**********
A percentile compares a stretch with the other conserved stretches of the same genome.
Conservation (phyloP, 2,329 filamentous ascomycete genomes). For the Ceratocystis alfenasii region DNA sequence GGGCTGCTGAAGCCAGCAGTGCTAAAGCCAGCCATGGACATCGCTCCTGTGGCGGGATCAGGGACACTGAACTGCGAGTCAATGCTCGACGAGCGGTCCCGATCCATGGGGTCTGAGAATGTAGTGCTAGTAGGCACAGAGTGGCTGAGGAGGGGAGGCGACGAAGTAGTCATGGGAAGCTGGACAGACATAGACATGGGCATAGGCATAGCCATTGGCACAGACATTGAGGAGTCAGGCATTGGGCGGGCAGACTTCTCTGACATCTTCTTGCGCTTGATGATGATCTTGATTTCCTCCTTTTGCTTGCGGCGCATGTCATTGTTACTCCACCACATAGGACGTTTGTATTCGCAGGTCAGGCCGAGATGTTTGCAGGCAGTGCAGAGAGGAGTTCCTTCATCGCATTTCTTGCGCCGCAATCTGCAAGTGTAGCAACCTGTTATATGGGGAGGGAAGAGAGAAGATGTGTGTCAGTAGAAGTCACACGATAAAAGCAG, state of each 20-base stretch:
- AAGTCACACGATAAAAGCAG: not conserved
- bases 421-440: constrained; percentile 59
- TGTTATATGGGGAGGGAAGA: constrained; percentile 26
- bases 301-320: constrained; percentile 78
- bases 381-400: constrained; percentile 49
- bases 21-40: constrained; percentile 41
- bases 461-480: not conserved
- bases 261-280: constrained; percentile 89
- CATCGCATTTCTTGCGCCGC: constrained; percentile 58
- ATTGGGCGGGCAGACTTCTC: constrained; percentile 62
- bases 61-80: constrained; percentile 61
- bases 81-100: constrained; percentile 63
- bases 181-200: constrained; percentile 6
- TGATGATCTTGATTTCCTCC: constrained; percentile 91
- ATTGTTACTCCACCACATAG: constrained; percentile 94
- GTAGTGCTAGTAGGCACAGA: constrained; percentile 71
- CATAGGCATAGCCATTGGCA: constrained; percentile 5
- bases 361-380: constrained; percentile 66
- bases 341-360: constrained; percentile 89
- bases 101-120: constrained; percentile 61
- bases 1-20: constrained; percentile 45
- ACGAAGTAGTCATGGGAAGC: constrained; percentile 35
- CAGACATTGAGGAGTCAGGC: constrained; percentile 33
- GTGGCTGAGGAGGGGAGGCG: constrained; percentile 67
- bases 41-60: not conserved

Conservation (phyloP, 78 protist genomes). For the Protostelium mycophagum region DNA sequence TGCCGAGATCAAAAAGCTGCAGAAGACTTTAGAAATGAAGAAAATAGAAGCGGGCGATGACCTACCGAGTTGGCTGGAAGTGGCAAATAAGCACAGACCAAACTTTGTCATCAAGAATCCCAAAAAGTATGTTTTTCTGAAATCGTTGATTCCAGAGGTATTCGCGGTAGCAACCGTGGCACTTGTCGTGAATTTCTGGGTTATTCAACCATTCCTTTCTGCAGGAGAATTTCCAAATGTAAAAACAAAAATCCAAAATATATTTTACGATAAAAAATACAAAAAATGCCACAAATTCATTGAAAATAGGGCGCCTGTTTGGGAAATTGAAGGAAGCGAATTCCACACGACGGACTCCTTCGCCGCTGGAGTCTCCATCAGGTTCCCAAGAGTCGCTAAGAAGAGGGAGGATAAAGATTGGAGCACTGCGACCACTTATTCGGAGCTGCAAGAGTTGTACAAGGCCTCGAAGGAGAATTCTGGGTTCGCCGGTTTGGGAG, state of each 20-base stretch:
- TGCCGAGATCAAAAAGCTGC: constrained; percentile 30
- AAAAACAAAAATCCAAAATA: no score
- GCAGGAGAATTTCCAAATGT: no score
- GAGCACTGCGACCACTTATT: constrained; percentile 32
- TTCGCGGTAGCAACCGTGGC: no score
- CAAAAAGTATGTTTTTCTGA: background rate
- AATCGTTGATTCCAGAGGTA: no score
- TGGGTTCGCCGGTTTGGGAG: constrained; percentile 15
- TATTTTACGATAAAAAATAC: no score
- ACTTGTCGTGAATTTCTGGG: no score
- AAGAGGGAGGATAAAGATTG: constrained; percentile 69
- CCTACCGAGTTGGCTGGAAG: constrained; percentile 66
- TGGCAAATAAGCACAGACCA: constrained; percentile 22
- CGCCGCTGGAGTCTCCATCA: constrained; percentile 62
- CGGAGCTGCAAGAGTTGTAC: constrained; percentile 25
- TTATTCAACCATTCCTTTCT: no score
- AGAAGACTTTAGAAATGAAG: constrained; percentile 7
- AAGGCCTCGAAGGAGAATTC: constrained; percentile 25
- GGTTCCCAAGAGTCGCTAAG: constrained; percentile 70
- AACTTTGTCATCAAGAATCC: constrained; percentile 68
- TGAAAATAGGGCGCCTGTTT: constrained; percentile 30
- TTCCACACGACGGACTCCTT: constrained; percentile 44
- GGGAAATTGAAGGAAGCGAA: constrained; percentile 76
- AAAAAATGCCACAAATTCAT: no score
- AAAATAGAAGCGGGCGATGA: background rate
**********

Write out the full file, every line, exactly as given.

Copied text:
A percentile compares a stretch with the other conserved stretches of the same genome.
Conservation (phyloP, 2,329 filamentous ascomycete genomes). For the Ceratocystis alfenasii region DNA sequence GGGCTGCTGAAGCCAGCAGTGCTAAAGCCAGCCATGGACATCGCTCCTGTGGCGGGATCAGGGACACTGAACTGCGAGTCAATGCTCGACGAGCGGTCCCGATCCATGGGGTCTGAGAATGTAGTGCTAGTAGGCACAGAGTGGCTGAGGAGGGGAGGCGACGAAGTAGTCATGGGAAGCTGGACAGACATAGACATGGGCATAGGCATAGCCATTGGCACAGACATTGAGGAGTCAGGCATTGGGCGGGCAGACTTCTCTGACATCTTCTTGCGCTTGATGATGATCTTGATTTCCTCCTTTTGCTTGCGGCGCATGTCATTGTTACTCCACCACATAGGACGTTTGTATTCGCAGGTCAGGCCGAGATGTTTGCAGGCAGTGCAGAGAGGAGTTCCTTCATCGCATTTCTTGCGCCGCAATCTGCAAGTGTAGCAACCTGTTATATGGGGAGGGAAGAGAGAAGATGTGTGTCAGTAGAAGTCACACGATAAAAGCAG, state of each 20-base stretch:
- AAGTCACACGATAAAAGCAG: not conserved
- bases 421-440: constrained; percentile 59
- TGTTATATGGGGAGGGAAGA: constrained; percentile 26
- bases 301-320: constrained; percentile 78
- bases 381-400: constrained; percentile 49
- bases 21-40: constrained; percentile 41
- bases 461-480: not conserved
- bases 261-280: constrained; percentile 89
- CATCGCATTTCTTGCGCCGC: constrained; percentile 58
- ATTGGGCGGGCAGACTTCTC: constrained; percentile 62
- bases 61-80: constrained; percentile 61
- bases 81-100: constrained; percentile 63
- bases 181-200: constrained; percentile 6
- TGATGATCTTGATTTCCTCC: constrained; percentile 91
- ATTGTTACTCCACCACATAG: constrained; percentile 94
- GTAGTGCTAGTAGGCACAGA: constrained; percentile 71
- CATAGGCATAGCCATTGGCA: constrained; percentile 5
- bases 361-380: constrained; percentile 66
- bases 341-360: constrained; percentile 89
- bases 101-120: constrained; percentile 61
- bases 1-20: constrained; percentile 45
- ACGAAGTAGTCATGGGAAGC: constrained; percentile 35
- CAGACATTGAGGAGTCAGGC: constrained; percentile 33
- GTGGCTGAGGAGGGGAGGCG: constrained; percentile 67
- bases 41-60: not conserved

Conservation (phyloP, 78 protist genomes). For the Protostelium mycophagum region DNA sequence TGCCGAGATCAAAAAGCTGCAGAAGACTTTAGAAATGAAGAAAATAGAAGCGGGCGATGACCTACCGAGTTGGCTGGAAGTGGCAAATAAGCACAGACCAAACTTTGTCATCAAGAATCCCAAAAAGTATGTTTTTCTGAAATCGTTGATTCCAGAGGTATTCGCGGTAGCAACCGTGGCACTTGTCGTGAATTTCTGGGTTATTCAACCATTCCTTTCTGCAGGAGAATTTCCAAATGTAAAAACAAAAATCCAAAATATATTTTACGATAAAAAATACAAAAAATGCCACAAATTCATTGAAAATAGGGCGCCTGTTTGGGAAATTGAAGGAAGCGAATTCCACACGACGGACTCCTTCGCCGCTGGAGTCTCCATCAGGTTCCCAAGAGTCGCTAAGAAGAGGGAGGATAAAGATTGGAGCACTGCGACCACTTATTCGGAGCTGCAAGAGTTGTACAAGGCCTCGAAGGAGAATTCTGGGTTCGCCGGTTTGGGAG, state of each 20-base stretch:
- TGCCGAGATCAAAAAGCTGC: constrained; percentile 30
- AAAAACAAAAATCCAAAATA: no score
- GCAGGAGAATTTCCAAATGT: no score
- GAGCACTGCGACCACTTATT: constrained; percentile 32
- TTCGCGGTAGCAACCGTGGC: no score
- CAAAAAGTATGTTTTTCTGA: background rate
- AATCGTTGATTCCAGAGGTA: no score
- TGGGTTCGCCGGTTTGGGAG: constrained; percentile 15
- TATTTTACGATAAAAAATAC: no score
- ACTTGTCGTGAATTTCTGGG: no score
- AAGAGGGAGGATAAAGATTG: constrained; percentile 69
- CCTACCGAGTTGGCTGGAAG: constrained; percentile 66
- TGGCAAATAAGCACAGACCA: constrained; percentile 22
- CGCCGCTGGAGTCTCCATCA: constrained; percentile 62
- CGGAGCTGCAAGAGTTGTAC: constrained; percentile 25
- TTATTCAACCATTCCTTTCT: no score
- AGAAGACTTTAGAAATGAAG: constrained; percentile 7
- AAGGCCTCGAAGGAGAATTC: constrained; percentile 25
- GGTTCCCAAGAGTCGCTAAG: constrained; percentile 70
- AACTTTGTCATCAAGAATCC: constrained; percentile 68
- TGAAAATAGGGCGCCTGTTT: constrained; percentile 30
- TTCCACACGACGGACTCCTT: constrained; percentile 44
- GGGAAATTGAAGGAAGCGAA: constrained; percentile 76
- AAAAAATGCCACAAATTCAT: no score
- AAAATAGAAGCGGGCGATGA: background rate